Three Steps For Gentle Communication With Your Spouse

For many couples, the manner in which they deal with a conflict can be more challenging than the conflict itself. Criticism, judgment, and even name-calling can turn something relatively simple into an issue that has been blown way out of proportion. If you find that communicating with your spouse is a challenge, scheduling some sessions with a marriage counselor can put you on the road toward gentle communication. During your counseling appointments, you'll not only learn gentle communication methods, but also get a chance to try them out with role-playing scenarios. In the meantime, here are three steps that you can use to improve your communication after a conflict.

Don't Judge The Act

It's easy for one person to be unhappy with something the other person does and judge it. For example, if one spouse walks across a freshly vacuumed carpet with his or her dirty shoes on, the other may say, "You messed up the carpet because you don't respect the time I invest in cleaning the house." This is a judgment that may not be true and can inflame the situation. It's better to simply start the conversation by explaining specifically what you saw happen. In this case, you simply saw the dirty footprints on the carpet.

Make It About You

Rather than surmising why your spouse may have done something, it's better to calmly talk about how this act has made you feel. In the above scenario, you could simply state that you feel frustrated about the dirty carpet because you spent time carefully cleaning it. This sort of statement is less likely to escalate the conversation in the same way that accusing your spouse might.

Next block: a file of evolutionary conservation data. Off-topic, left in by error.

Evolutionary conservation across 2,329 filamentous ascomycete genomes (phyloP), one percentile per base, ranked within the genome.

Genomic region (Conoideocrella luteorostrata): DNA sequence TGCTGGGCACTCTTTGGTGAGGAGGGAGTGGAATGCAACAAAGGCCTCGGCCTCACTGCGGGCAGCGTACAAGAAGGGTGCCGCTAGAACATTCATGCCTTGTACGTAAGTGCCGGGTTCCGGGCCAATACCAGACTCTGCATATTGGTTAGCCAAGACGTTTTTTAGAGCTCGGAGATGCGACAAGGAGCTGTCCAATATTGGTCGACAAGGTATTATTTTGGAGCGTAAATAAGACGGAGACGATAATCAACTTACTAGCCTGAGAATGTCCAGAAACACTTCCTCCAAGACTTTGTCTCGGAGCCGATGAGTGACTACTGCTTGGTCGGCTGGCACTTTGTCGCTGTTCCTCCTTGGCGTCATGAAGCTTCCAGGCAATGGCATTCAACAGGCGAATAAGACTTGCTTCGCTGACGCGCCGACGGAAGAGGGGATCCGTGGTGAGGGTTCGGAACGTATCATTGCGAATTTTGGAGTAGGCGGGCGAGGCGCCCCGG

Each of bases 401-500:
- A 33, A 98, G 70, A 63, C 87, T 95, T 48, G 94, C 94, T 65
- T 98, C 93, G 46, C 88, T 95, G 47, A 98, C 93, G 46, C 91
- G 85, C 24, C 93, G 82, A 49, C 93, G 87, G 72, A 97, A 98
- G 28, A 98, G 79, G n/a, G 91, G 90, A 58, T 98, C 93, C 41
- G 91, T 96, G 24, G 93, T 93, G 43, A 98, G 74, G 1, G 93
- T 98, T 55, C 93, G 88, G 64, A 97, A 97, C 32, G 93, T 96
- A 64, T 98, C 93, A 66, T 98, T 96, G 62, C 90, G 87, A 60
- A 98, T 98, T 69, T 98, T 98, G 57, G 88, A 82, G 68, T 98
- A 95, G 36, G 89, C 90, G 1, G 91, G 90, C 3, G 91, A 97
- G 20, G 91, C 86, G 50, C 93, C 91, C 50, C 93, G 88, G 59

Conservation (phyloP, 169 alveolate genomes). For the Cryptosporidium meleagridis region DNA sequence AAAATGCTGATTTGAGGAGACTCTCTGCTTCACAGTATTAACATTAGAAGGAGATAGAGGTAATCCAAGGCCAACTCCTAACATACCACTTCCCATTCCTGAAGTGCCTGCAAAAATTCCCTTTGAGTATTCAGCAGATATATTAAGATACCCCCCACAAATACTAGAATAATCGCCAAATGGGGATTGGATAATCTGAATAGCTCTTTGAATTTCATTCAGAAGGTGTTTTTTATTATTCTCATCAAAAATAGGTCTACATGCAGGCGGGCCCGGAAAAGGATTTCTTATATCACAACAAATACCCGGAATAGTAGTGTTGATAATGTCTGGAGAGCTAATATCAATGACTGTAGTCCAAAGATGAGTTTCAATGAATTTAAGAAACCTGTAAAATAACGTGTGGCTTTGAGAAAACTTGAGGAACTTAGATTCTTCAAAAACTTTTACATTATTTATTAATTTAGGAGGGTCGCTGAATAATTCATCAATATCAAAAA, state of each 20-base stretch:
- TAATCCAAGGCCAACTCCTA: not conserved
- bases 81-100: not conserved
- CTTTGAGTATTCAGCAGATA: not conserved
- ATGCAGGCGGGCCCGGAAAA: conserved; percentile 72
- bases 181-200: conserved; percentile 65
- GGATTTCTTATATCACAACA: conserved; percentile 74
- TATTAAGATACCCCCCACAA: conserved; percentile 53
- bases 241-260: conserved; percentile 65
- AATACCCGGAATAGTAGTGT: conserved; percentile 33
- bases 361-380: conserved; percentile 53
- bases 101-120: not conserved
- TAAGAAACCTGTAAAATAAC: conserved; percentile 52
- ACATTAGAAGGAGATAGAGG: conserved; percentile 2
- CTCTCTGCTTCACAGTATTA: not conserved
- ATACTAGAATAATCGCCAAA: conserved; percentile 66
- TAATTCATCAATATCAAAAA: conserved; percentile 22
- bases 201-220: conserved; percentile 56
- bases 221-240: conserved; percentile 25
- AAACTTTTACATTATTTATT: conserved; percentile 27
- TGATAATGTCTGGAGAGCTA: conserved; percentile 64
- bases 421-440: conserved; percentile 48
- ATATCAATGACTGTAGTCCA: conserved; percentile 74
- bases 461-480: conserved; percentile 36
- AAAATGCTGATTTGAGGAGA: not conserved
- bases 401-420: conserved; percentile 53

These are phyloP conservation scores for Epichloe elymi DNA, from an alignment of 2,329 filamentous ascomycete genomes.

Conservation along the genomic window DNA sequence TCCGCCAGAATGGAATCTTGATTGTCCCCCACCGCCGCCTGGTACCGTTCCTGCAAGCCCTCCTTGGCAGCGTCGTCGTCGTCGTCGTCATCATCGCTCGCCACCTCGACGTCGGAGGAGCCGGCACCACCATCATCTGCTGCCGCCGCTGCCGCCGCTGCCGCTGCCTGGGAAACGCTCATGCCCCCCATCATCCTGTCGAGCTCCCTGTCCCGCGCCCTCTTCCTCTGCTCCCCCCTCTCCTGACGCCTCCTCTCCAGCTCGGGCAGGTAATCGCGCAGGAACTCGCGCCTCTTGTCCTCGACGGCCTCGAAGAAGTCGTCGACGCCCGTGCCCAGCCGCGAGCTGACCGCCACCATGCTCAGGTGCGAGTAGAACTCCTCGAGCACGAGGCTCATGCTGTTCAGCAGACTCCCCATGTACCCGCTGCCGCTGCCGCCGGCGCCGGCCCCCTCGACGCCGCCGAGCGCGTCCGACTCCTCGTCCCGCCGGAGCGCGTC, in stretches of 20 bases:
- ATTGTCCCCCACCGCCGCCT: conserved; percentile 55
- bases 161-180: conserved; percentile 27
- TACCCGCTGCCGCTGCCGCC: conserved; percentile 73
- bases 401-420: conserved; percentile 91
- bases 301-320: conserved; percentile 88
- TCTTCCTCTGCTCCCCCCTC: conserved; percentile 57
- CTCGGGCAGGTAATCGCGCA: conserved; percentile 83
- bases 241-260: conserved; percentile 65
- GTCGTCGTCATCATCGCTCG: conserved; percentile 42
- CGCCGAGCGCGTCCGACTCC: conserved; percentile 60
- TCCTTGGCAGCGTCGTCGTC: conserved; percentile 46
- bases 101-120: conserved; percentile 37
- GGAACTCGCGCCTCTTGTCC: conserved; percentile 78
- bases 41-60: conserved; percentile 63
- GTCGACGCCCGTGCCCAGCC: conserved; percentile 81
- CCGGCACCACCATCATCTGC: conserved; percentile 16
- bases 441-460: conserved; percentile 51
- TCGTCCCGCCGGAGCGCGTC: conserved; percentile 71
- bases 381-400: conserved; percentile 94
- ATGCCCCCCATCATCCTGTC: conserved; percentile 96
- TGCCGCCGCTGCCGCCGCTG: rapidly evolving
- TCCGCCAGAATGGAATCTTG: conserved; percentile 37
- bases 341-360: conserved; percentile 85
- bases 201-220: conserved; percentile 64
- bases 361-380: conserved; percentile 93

Offer A Helpful Solution

Conflicts between spouses can be easier if each party brainstorms possible solutions to a conflict that has occurred. Doing so gives both people ownership over the situation and over the idea of resolving it. In the above scenario, the offended spouse can offer a simple solution that the other spouse can hear and follow. For example, he or she might say, "I wonder if we could both get into the habit of taking our shoes off at the door. I know it might be tough to remember at times, but it think it will go a long way toward keeping our house cleaner." The other spouse can then add to this solution and, hopefully, the conflict will be resolved quickly and amicably.

For more information or assistance, contact companies like New England Family Institute.

About Me

parental counseling to create a positive relationship

Growing up, I thought that our family was typical, but as I grew to be an adult and had a family of my own, I questioned a few of the things that my family had done growing up. As I struggled with my toddlers, I questioned my mother's version of correction. How do you get through to a toddler that what he or she is doing just isn't appropriate behavior? Where do you draw the line? Parental counseling helped me find my own style of parenting and taught me a lot of effective methods for correcting young children and creating a relationship that I am proud of.